Designated in 1995, the Tamar Valley AONB covers around 195 km2 (75 mi2) of land around the River Tamar and its tributaries, the Tavy and Lynher, in south west England. As these three rivers flow on towards the estuary, near Plymouth, they pass through meandering gorges and wooded valleys.
The ancient woodlands and wetlands in this unspoilt drowned valley river system provide a wide variety of wildlife habitats. The wetlands are important wintering grounds for many wildfowl and wading birds such as shelduck, wigeon, curlews, avocets and spoonbills. There’s also a chance of seeing an osprey, as there is an important ongoing project to encourage them to recolonize the area.
There are numerous footpaths and bridleways and some named walks such as the Discovery Trail, a 48 km (~30 mi) way marked route from Plymouth to Launceston which passes through woodlands, river quays and villages; and Tamar Trails which have opened up parts of the Valley not previously accessible and are also suitable for cyclists, horse-riders and. mountain bikers.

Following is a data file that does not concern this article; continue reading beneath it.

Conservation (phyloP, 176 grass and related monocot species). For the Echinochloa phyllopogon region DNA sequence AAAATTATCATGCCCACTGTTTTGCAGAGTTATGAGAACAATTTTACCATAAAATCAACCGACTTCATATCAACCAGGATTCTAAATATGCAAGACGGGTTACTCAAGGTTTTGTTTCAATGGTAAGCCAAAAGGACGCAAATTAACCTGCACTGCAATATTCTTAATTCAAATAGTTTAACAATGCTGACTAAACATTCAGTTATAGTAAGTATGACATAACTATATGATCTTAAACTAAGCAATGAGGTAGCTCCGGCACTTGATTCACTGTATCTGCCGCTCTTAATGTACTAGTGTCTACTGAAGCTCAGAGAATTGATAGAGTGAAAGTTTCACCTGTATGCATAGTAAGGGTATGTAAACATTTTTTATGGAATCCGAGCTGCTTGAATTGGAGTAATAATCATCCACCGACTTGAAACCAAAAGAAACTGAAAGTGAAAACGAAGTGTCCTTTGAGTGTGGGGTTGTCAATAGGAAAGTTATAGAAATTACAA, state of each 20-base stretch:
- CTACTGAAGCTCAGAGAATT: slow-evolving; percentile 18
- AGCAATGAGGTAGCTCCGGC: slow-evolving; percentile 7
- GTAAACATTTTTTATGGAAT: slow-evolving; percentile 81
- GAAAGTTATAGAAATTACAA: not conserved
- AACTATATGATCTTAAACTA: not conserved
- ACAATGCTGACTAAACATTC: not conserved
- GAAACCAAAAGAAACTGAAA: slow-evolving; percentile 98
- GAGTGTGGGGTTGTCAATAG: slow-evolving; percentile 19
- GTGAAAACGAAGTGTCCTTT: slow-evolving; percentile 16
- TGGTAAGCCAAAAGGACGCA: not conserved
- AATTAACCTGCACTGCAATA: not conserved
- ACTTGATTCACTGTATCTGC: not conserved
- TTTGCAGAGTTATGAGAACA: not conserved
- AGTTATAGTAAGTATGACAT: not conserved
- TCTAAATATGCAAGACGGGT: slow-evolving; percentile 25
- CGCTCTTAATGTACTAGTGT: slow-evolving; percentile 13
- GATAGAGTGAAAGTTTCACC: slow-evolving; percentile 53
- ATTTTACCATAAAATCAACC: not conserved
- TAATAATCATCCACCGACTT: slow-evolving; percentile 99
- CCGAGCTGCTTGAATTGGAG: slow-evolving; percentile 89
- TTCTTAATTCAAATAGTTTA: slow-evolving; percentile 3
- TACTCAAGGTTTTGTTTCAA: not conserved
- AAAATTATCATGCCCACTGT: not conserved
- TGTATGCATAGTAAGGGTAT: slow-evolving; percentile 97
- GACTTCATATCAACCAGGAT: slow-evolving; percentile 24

In fact, the area is great for mountain biking – there are now two sites which claim to have some of the world’s most challenging downhill tracks: Tavi Woodlands and Gawton.
The Tamar Trails also include the Hidden Depths Geocache Trails, for those interested in this high-tech treasure hunting game.
As well as this, there is a wealth of history, wildlife and local folklore to explore in the region.